California’s Renters’ Right to Redemption Bill Moves Forward

From the California Progress Report.

By Dean Preston

Imagine that you pay your rent faithfully for years and then one month something extraordinary happens and you need to pay late.  That’s exactly what recently happened to a Los Angeles tenant named Jorge, a former Marine and automotive tech who lived in his rent-controlled apartment for thirteen years with his wife and three children paying rent timely each month. In February, the family was not able to pay the rent until the 10th of the month, and conscientiously advised the landlord of the situation.

The landlord responded with a three-day notice to pay or quit and immediately filed an eviction action, refusing to accept this one-time late payment of rent. The tenants now have an eviction on their record and will likely become homeless. When the judge at trial noted that the landlord’s actions were extremely harsh, the landlord’s lawyer replied, “that is what the law permits.”

Unfortunately, the landlord’s lawyer is right.  Under California law, tenants have no right to pay after the expiration of a three-day pay or quit notice to maintain their tenancy. Tenants who are just four days late on rent can be thrown out of their homes notwithstanding their willingness to pay rent, even if they have lived there for years.

Assemblymember Tom Ammiano (D- San Francisco) has authored AB 265 to address such unfair evictions.  His bill cleared a major hurdle last week when it passed the Assembly Judiciary Committee despite an intensive lobbying effort by landlord groups.  The bill would provide tenants being evicted for nonpayment the right to pay the rent due and specified costs during eviction proceedings in order to “redeem” the tenancy and prevent eviction.  Similar rights exist in over a dozen states, but not in California.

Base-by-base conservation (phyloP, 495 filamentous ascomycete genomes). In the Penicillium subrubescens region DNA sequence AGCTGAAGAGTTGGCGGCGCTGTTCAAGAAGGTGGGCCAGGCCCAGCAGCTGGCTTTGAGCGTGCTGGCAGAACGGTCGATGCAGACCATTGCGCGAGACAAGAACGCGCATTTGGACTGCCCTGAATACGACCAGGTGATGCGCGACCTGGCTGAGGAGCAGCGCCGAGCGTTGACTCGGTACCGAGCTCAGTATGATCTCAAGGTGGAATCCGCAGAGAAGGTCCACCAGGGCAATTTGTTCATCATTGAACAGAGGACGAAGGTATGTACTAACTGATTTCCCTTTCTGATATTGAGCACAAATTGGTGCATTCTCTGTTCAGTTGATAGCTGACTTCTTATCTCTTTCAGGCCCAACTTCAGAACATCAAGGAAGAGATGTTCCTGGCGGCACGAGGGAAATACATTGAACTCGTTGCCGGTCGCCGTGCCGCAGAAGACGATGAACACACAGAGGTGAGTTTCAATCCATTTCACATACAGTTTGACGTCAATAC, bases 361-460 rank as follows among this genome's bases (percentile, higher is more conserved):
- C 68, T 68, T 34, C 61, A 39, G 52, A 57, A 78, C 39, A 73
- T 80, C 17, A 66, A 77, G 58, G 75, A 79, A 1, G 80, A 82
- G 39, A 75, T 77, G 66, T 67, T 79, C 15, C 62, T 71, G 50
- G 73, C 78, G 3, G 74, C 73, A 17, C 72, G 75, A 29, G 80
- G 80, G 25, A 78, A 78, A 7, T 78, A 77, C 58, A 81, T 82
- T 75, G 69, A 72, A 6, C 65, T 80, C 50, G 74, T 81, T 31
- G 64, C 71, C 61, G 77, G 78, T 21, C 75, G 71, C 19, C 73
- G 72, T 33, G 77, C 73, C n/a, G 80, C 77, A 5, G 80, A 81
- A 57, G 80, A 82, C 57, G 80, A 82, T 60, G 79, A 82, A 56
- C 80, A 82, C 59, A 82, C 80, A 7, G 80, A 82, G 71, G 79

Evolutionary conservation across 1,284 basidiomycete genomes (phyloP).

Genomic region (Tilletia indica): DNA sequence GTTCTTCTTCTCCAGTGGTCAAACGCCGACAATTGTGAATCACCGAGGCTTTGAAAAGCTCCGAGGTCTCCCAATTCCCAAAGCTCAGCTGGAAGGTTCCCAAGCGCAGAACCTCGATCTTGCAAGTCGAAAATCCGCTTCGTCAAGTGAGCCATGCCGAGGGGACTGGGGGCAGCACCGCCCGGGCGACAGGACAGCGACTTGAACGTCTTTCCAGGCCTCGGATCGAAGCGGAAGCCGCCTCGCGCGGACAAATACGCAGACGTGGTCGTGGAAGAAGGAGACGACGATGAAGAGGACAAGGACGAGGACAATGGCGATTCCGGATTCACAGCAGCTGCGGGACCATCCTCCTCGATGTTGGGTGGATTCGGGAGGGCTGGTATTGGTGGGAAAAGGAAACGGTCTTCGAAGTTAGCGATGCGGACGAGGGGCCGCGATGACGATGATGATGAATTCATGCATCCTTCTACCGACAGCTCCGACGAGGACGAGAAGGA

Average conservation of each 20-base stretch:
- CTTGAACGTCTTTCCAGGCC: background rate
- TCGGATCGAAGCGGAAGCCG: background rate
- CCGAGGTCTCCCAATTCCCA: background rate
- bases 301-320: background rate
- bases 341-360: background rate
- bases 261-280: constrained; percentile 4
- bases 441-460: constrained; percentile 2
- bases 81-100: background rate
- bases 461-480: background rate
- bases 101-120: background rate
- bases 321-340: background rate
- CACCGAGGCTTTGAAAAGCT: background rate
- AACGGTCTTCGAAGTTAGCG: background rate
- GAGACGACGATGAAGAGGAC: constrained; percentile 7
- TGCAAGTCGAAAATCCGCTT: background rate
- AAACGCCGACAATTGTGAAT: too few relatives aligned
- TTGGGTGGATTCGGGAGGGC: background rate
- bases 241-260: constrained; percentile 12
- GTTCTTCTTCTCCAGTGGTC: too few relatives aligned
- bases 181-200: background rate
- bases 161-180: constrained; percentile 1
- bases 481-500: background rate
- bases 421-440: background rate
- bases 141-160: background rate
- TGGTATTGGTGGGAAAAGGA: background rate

“With the second highest rents in the nation, California tenants are suffering in the current economy,” noted Ammiano.  “Despite their best efforts, some tenants cannot pay the rent on time, but with the help of family, friends or nonprofit rental assistance programs are able to come up with the money soon after it is due. These tenants should be protected from eviction.”

A right to redemption already exists under California law for property owners (including landlords) who default on mortgage payments. A landlord who fails to make mortgage payments that are due has months in which to pay up and retain their rights to the property, but a tenant has a mere three-day period in which to pay any and all rent due or face eviction.

The Judiciary Committee voted 6-3 to move the bill to the full Assembly for a vote. Assemblymember Toni Atkins (D-San Diego) broke with her fellow Democrats on the Committee to oppose the bill.

AB 265 will prevent unnecessary and unfair evictions without creating any hardship for landlords.  The bill deserves broad support.

Dean Preston is the Executive Director of Tenants Together, California’s statewide organization for renters’ rights.  Tenants Together is the sponsor of AB 265.  For more information about Tenants Together, visit

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7 Responses to “California’s Renters’ Right to Redemption Bill Moves Forward”
  1. Michael R. Kesti says:

    If granted by legislation, renter redemption is a privilege rather than a right.

  2. depelton says:

    Thanks, Michael.

    Generally, how would you distinguish a right compared to a privilege?